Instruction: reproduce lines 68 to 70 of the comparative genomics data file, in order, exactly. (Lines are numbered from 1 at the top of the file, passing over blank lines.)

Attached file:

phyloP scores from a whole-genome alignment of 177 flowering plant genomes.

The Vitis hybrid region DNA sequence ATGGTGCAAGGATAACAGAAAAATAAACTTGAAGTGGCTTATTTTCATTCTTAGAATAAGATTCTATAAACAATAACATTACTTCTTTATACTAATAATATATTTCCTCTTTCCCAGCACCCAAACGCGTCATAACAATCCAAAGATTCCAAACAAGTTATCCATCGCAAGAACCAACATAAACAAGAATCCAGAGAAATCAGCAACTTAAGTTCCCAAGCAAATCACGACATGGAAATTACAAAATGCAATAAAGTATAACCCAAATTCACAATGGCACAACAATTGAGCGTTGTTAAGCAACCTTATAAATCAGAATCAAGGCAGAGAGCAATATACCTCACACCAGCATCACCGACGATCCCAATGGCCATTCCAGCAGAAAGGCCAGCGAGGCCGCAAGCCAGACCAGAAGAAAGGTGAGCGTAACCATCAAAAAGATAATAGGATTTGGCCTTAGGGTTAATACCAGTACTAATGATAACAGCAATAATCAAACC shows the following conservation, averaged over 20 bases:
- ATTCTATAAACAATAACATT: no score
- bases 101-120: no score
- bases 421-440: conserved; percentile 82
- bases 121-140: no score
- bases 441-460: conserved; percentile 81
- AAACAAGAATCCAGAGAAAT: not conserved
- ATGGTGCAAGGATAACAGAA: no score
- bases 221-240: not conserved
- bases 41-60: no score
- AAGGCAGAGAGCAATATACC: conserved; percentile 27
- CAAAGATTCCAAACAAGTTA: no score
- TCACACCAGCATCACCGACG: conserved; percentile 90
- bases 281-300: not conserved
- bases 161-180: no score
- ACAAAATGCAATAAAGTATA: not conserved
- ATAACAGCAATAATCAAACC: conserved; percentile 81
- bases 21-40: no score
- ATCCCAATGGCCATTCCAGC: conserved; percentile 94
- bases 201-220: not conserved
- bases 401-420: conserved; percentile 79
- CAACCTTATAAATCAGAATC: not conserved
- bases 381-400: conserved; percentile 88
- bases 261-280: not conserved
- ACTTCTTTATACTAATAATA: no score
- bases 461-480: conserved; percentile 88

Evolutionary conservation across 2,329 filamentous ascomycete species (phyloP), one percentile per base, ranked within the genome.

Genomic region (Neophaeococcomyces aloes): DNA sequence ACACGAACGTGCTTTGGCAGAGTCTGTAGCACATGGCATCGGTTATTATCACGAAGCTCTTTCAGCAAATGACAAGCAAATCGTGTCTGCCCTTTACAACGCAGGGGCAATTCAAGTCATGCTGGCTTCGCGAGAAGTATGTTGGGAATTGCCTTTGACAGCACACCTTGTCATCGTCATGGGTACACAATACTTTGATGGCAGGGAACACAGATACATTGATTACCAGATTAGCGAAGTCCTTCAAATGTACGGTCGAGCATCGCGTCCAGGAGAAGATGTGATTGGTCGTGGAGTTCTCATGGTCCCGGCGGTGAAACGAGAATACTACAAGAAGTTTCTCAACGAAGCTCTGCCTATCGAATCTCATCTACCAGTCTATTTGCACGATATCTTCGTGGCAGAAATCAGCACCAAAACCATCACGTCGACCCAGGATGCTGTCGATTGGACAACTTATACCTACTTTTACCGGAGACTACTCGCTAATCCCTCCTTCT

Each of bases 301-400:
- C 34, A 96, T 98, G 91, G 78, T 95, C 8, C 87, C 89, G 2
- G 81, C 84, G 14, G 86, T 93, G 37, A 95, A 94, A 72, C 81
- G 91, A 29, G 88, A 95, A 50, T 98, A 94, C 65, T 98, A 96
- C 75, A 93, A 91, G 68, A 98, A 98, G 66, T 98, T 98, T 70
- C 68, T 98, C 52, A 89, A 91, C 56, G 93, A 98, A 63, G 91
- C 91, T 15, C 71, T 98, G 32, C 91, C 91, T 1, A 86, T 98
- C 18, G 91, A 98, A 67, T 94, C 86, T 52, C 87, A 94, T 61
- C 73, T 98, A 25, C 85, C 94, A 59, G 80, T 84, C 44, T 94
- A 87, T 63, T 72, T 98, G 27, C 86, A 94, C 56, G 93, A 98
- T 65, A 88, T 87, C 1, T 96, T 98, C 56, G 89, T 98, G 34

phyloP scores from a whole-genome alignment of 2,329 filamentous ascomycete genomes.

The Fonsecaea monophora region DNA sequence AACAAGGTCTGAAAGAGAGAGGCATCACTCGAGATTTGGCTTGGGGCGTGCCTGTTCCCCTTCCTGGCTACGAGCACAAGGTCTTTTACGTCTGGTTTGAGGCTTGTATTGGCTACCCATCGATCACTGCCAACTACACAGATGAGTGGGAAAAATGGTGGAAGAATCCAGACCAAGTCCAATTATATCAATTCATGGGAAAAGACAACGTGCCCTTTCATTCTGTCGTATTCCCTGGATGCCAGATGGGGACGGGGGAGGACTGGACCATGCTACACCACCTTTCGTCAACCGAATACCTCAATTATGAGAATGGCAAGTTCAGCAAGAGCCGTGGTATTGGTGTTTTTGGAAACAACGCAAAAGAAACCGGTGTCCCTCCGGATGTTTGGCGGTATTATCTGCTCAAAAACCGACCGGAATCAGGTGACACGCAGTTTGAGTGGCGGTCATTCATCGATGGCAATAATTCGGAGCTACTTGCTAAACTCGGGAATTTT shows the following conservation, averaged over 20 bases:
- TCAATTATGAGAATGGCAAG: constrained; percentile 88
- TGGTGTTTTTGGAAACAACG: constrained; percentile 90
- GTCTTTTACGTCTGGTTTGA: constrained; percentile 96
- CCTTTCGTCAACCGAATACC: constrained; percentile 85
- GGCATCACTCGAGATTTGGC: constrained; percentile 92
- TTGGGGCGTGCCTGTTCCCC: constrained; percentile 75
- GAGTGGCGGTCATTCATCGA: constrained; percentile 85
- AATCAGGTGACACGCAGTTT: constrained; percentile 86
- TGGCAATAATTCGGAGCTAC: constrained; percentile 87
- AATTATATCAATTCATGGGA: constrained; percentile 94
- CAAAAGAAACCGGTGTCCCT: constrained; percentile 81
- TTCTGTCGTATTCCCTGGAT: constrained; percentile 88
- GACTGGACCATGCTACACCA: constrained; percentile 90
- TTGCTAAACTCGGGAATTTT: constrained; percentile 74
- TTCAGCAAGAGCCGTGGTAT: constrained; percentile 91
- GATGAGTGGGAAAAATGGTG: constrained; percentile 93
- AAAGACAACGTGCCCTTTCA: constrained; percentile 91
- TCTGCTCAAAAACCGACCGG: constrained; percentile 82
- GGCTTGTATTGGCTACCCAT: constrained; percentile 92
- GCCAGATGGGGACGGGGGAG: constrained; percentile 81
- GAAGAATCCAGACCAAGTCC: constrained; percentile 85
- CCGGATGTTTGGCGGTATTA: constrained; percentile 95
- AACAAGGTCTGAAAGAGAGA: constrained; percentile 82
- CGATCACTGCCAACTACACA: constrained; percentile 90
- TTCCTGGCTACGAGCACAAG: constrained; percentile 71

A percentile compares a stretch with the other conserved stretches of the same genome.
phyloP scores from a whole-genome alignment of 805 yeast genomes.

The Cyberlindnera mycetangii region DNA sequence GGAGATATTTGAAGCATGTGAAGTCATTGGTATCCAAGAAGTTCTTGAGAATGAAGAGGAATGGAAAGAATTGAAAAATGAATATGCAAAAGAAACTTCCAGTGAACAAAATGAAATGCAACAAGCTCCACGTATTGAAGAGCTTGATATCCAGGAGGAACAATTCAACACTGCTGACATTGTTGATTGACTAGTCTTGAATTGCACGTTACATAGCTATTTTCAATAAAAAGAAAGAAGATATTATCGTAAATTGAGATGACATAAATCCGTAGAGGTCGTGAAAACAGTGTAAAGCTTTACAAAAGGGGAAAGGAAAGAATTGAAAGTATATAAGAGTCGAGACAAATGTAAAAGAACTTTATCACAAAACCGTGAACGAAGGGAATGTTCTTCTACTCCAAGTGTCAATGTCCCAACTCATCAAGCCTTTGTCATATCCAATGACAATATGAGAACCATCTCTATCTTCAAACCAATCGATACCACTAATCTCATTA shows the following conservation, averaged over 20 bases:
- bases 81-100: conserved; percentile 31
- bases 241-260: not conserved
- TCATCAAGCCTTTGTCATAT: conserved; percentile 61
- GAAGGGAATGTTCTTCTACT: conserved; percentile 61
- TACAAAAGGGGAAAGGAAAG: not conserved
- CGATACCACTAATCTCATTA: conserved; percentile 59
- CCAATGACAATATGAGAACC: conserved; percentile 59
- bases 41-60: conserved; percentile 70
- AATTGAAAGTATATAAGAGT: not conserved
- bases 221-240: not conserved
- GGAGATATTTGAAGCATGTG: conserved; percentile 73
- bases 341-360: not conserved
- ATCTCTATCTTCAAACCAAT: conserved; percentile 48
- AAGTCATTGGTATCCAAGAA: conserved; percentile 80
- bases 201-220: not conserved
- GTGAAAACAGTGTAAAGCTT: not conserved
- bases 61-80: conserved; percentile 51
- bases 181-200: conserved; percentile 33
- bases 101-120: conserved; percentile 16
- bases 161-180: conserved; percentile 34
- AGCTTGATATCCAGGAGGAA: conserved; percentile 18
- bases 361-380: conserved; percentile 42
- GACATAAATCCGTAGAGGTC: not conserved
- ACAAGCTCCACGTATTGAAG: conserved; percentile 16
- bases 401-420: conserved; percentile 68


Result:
A percentile compares a stretch with the other conserved stretches of the same genome.
phyloP scores from a whole-genome alignment of 805 yeast genomes.

The Cyberlindnera mycetangii region DNA sequence GGAGATATTTGAAGCATGTGAAGTCATTGGTATCCAAGAAGTTCTTGAGAATGAAGAGGAATGGAAAGAATTGAAAAATGAATATGCAAAAGAAACTTCCAGTGAACAAAATGAAATGCAACAAGCTCCACGTATTGAAGAGCTTGATATCCAGGAGGAACAATTCAACACTGCTGACATTGTTGATTGACTAGTCTTGAATTGCACGTTACATAGCTATTTTCAATAAAAAGAAAGAAGATATTATCGTAAATTGAGATGACATAAATCCGTAGAGGTCGTGAAAACAGTGTAAAGCTTTACAAAAGGGGAAAGGAAAGAATTGAAAGTATATAAGAGTCGAGACAAATGTAAAAGAACTTTATCACAAAACCGTGAACGAAGGGAATGTTCTTCTACTCCAAGTGTCAATGTCCCAACTCATCAAGCCTTTGTCATATCCAATGACAATATGAGAACCATCTCTATCTTCAAACCAATCGATACCACTAATCTCATTA shows the following conservation, averaged over 20 bases: